Nodular Localized Cutaneous Amyloidosis

Updated: Jul 06, 2020
  • Author: Nicholas V Nguyen, MD; Chief Editor: Dirk M Elston, MD  more...
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Practice Essentials

Nodular localized cutaneous amyloidosis (NLCA) is a rare condition characterized by the deposition of amyloid or amyloid-like proteins in the dermis. The cause of NLCA is not known, although the amyloid protein is derived from a localized infiltrate of plasma cells. Skin biopsy provides the definitive diagnosis; special stains and immunohistochemistry are helpful (see the image below). Laser therapy, excision, and curettage and electrodessication have been used to treat NCLA lesions. [1]

The bright pink homogeneous-appearing material see The bright pink homogeneous-appearing material seen is amyloid stained with Congo red. A distinguishing feature of amyloid in the skin is an affinity to take up Congo red stain.

Signs and symptoms

NLCA lesions usually are asymptomatic. The firm, pink to brown or red nodules vary from a few millimeters to a few centimeters and may coalesce to form larger plaques. The nodules can present at any cutaneous site including the face, scalp, extremities, trunk, and genitalia; however, acral areas are preferentially involved.

See Presentation for more detail.


Laboratory studies

Normal serum protein electrophoresis and urine protein electrophoresis studies help to exclude multiple myeloma. Positive antinuclear, anti-Ro, and anti-La antibody tests suggest Sjögren syndrome. Urinalysis or 24-hour urine testing can be performed to check for protein.

Imaging and other studies

The following imaging studies may be included in the workup:

  • Chest radiography
  • Electrocardiography
  • Abdominal ultrasonography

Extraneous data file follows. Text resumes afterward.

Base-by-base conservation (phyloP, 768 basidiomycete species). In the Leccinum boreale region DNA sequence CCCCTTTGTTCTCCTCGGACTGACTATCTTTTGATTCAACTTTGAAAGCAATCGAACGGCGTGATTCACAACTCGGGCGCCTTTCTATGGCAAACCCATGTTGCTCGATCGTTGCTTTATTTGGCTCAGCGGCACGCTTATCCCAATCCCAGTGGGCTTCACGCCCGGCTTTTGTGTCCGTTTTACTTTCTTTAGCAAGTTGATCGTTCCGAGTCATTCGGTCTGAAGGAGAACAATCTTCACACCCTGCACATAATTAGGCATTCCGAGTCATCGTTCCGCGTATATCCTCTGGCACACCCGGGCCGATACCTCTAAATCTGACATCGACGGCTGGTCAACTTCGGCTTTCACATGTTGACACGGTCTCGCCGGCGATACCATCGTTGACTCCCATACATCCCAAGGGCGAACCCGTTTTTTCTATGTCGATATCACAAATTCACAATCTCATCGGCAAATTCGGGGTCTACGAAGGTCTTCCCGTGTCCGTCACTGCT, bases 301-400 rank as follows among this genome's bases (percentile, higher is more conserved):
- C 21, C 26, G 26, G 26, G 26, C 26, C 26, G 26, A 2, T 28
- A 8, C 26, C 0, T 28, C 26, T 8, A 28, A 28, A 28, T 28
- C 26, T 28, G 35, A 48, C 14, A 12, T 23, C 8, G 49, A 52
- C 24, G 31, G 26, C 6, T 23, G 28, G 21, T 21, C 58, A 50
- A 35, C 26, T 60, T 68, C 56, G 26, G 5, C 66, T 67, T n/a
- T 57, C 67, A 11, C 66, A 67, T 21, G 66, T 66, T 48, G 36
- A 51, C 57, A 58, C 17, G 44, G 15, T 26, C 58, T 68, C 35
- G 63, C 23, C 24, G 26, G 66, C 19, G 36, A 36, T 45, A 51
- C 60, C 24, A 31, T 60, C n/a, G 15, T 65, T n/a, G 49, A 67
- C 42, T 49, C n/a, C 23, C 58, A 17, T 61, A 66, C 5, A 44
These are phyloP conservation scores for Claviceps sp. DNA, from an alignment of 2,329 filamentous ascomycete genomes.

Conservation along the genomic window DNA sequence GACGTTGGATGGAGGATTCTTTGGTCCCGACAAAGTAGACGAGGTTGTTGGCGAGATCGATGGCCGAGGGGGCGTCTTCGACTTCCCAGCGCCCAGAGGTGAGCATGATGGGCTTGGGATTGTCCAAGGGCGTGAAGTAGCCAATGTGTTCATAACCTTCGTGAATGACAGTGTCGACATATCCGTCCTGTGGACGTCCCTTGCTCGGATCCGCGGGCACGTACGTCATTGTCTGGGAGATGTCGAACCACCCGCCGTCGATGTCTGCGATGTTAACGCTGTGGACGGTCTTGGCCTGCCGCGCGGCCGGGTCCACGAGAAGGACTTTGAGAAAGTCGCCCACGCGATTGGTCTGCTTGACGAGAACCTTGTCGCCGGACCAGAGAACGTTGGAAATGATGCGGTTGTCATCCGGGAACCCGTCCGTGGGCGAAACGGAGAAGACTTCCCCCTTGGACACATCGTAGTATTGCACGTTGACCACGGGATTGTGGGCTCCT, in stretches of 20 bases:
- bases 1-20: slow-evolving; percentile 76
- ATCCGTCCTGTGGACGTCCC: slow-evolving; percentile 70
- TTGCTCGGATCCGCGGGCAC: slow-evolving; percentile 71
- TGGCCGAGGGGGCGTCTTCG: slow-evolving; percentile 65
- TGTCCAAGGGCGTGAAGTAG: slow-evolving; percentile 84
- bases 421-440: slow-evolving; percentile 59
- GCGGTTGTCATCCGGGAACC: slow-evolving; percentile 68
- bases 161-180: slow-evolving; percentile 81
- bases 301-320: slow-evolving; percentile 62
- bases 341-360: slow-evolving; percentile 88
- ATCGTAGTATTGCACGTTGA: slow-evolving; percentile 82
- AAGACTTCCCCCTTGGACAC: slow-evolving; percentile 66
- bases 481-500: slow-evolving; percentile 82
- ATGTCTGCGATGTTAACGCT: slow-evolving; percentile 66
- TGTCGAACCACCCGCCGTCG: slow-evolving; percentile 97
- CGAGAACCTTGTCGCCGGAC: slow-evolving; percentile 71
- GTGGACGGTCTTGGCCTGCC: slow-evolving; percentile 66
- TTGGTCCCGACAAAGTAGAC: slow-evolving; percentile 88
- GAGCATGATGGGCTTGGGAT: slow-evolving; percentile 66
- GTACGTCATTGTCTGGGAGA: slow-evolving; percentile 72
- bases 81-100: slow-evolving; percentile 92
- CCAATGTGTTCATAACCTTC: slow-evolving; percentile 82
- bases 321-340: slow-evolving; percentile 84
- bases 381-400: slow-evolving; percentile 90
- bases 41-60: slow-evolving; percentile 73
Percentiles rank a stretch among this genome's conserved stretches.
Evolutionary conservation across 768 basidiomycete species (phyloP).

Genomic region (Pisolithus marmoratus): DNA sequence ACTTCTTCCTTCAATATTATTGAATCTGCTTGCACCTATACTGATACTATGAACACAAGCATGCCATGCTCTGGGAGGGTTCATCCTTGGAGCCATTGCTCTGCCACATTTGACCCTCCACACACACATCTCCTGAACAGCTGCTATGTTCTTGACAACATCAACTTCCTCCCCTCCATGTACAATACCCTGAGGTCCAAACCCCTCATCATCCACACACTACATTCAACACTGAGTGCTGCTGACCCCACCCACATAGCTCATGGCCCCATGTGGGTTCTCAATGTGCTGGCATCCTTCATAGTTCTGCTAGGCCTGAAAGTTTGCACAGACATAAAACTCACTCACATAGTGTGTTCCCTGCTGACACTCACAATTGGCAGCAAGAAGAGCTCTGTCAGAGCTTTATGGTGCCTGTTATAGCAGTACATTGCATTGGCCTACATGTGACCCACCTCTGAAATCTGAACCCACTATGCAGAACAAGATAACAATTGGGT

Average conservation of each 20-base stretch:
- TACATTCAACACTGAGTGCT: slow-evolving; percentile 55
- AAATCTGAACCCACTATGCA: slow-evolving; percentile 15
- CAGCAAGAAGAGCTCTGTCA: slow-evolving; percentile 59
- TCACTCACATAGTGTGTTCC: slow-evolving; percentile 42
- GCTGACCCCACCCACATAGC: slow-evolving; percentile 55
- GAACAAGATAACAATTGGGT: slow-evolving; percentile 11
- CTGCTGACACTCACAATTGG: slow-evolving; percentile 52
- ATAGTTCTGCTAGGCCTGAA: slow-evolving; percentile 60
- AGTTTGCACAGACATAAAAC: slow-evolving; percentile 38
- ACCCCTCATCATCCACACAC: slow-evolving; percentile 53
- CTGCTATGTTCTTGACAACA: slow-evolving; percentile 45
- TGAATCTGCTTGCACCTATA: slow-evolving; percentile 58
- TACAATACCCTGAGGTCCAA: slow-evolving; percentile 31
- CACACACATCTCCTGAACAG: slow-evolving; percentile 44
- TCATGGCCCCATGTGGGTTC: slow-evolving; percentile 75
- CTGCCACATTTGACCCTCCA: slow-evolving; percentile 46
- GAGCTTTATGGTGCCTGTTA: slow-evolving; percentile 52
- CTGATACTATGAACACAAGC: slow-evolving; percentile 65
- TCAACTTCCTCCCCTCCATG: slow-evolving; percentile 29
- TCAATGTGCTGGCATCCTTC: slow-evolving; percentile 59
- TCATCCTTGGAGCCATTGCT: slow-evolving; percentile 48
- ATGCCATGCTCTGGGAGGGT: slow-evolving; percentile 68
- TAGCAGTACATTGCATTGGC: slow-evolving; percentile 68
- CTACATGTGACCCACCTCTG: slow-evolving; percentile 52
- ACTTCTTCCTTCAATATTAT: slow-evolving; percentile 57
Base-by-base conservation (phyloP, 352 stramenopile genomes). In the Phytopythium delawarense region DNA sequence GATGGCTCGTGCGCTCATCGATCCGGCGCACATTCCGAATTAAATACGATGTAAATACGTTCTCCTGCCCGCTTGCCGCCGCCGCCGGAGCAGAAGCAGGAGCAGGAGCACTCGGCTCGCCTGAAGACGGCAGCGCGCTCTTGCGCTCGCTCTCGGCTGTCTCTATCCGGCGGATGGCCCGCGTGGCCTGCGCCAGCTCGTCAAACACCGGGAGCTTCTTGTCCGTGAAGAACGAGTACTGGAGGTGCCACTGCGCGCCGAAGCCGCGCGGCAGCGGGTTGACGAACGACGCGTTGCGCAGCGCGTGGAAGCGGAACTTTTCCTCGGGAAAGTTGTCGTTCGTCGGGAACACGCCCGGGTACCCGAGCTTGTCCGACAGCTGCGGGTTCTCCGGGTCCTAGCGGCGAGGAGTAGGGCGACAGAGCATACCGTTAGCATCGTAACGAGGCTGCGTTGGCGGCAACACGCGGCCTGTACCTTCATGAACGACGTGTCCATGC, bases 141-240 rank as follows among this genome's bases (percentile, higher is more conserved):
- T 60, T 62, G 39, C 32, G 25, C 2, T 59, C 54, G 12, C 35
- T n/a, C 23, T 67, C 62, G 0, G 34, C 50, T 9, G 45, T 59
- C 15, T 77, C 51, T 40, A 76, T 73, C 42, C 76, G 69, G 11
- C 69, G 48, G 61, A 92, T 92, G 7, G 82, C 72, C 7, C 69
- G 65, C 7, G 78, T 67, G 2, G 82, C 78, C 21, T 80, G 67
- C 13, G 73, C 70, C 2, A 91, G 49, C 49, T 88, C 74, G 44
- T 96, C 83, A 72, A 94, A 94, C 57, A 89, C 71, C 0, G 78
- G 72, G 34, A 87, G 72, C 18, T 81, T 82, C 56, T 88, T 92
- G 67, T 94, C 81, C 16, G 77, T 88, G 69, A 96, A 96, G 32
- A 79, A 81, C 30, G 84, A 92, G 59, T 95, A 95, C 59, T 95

• Scintigraphy with radioiodinated serum amyloid P component (SAP scanning)

The definitive diagnostic test is skin biopsy. Bone marrow biopsy with gene rearrangement studies may be considered to exclude multiple myeloma.

See Workup for more detail.


Methods that have been used to treat NLCA lesions include the following:

  • Topical and intralesional corticosteroids
  • Intralesional methotrexate
  • Cryotherapy
  • Dermabrasion
  • Shaving
  • Curettage and electrodesiccation
  • Carbon dioxide laser
  • Pulsed dye laser

See Treatment for more detail.



Localized cutaneous amyloidosis (LCA) refers to a condition characterized by the deposition of amyloid or amyloid-like proteins in the dermis. Localized cutaneous amyloidosis encompasses several conditions characterized by amyloid deposition, including macular amyloidosis, lichen amyloidosis, and biphasic amyloidosis (both forms are present).  Nodular localized cutaneous amyloidosis (NLCA) is the rarest type of localized cutaneous amyloidosis and is distinct from the other forms. By definition, nodular localized cutaneous amyloidosis describes a primary disease of the skin, although lesions occasionally appear similar to the skin manifestations of systemic amyloidosis.